September 24, 2010
You've probably been pulling these shiny pieces behind your boat for years, but are you using them to their full effectiveness? Check out these proven techniques to add more catch to your day! (February 2006)
By Chris Shaffer
Chris Crawley used a Swing Blade dodger to attract this rainbow trout.
Photo by Chris Shaffer
Flashers and dodgers have been a standard item on pegs in tackle shops for decades. In fact, they're some of the most common tools used to catch trout throughout the United States.
However, even hardcore anglers commonly misuse flashers and dodgers. In fact, most anglers who employ these tools aren't aware of their purpose. They just know that everybody else uses them. Knowing the ins and outs of how to fish flashers and dodgers and what they were designed for is a sure way to boost your success.
Enter Buzz Ramsey, formerly a lure designer for Luhr-Jensen. Ramsey compares flashers and dodgers to birds preying on bait.
Consider this: A seagull flying across a lake sees a school of shad or minnows near the surface and dives down to ambush the bait. Other gulls see the bird's activity and move in closer to investigate. Soon, a feeding frenzy begins.
This is similar to what occurs with flashers and dodgers, although these metals draw in trout and kokanee, rather than birds.
"When trout feed, their silver bodies tend to send out a different flash, and flashers are designed to mimic that," Ramsey said. "Trout feeding attract other trout. The flash makes trout want to come investigate, because it means an easy meal."
While flashers and dodgers are both attractors, they do differ. A flasher is simply an attractor, while a dodger attracts fish and also imparts action to your lure. Each is effective in several ways.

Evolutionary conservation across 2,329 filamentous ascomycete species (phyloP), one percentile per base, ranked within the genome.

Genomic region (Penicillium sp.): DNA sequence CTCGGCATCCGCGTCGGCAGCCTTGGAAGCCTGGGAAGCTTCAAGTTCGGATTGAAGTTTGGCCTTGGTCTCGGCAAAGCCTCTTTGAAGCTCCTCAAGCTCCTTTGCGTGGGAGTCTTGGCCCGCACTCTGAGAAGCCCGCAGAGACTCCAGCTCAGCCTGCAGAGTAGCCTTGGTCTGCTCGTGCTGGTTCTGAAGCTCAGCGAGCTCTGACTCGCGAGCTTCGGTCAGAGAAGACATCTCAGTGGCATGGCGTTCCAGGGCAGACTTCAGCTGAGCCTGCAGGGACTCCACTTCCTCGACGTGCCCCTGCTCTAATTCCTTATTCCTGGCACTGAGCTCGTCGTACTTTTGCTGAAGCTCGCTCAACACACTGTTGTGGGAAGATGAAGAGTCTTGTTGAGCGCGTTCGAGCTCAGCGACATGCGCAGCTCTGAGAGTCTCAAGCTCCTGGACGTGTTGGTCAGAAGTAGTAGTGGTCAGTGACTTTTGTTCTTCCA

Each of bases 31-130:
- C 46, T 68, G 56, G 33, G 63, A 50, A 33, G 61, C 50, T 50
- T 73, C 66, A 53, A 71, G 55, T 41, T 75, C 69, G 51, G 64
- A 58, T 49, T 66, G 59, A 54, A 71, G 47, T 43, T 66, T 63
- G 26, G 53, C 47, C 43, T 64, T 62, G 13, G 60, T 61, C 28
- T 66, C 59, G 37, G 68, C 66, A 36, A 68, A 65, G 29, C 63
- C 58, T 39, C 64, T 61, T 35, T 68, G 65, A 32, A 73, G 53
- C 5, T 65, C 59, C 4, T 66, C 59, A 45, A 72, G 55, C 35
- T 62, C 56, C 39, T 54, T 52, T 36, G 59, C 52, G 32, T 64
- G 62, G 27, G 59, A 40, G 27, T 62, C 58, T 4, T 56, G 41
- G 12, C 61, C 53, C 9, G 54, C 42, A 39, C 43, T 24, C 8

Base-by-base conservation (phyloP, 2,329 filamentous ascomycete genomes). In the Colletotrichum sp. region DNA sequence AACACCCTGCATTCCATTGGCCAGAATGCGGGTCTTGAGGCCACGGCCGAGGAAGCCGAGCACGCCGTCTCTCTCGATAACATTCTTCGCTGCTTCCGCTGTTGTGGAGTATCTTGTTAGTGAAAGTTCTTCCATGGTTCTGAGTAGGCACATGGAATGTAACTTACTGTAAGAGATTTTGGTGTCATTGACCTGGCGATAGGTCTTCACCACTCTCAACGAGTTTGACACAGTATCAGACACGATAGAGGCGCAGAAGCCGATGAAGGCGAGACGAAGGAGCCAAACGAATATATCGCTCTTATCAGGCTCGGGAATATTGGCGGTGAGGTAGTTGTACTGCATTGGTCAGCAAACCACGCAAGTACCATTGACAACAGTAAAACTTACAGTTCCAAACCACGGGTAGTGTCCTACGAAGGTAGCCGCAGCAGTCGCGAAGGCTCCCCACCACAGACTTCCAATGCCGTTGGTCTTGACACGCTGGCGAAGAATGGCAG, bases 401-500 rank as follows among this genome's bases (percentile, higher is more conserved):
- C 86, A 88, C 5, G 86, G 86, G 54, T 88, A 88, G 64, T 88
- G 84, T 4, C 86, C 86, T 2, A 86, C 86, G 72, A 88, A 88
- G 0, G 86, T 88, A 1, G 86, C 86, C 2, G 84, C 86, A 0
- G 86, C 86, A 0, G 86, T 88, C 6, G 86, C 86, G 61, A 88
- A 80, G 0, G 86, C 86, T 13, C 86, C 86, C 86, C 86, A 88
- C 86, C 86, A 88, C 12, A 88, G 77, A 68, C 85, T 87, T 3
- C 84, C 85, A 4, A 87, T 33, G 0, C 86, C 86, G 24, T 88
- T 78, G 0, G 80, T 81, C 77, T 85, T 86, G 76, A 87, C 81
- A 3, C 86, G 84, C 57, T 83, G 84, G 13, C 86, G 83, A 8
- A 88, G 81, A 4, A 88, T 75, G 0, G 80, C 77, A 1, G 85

But many anglers ask a fair question, "Do I really need a flasher or dodger, or can I just fish with a bare lure?"
"You cannot use a flasher or a dodger just anytime," Ramsey said. "Normally it's a good idea to use one, because fish are attracted to that flash in the water. I suppose people hesitate to use one only because by doing so, they're adding weight to line between them and the fish. Some anglers don't like that because it takes a little bit of the fight out of the fish."
This is the downside. Many anglers aren't fond of the added tension on the line. The use of flashers and dodgers take away from the fight, although there are alternatives. Micro mini and ultra-light flashers have become standard products for many tackle manufacturers.
"It's true: They take away from the fight. Many anglers like to use small dodgers and flashers," Ramsey added. "Small ones work fine on small lakes. But on bigger lakes, where you may have to draw in fish from farther away, you might do much better with a large flasher."
There's no wrong time to fish with a dodger or flasher. However, you'll need to experiment to find out which is the most effective on that particular day.
"The reason people use them is because they are so effective," Ramsey said. "Although one trick I use is, I'll use two attracters to draw fish into my gear, and then have other setups that don't have them. Then I'll hook fish on the lines without the flashers and I can get the sportier catch."
There are dozens of sizes of dodgers in the market, but for trout, you'll want to stick to a 4/0 or 5/0 for most waters. These are standard trout sizes. "A dodger not only attracts, but it has the added advantage of lending a pulsating action to the lure," Ramsey said.
Try fishing with a flasher on one line and dodger on the other, and when you get a bite, you'll know which the fish prefer -- at least on that particular day. Dodgers and flashers come in dozens of sizes and colors. Deciding which to use can make the difference between a successful day and a sour one.
A flasher is a pure attractor and has the ability to draw trout in from a large area. Virtually a string of blades on a wire, flashers spin in the water and emit a flash that trout are drawn to. When fish are scattered and not confined to a small area of the lake, flashers can increase your catch rates. The thumping sound of the blades churning in the water also brings trout near.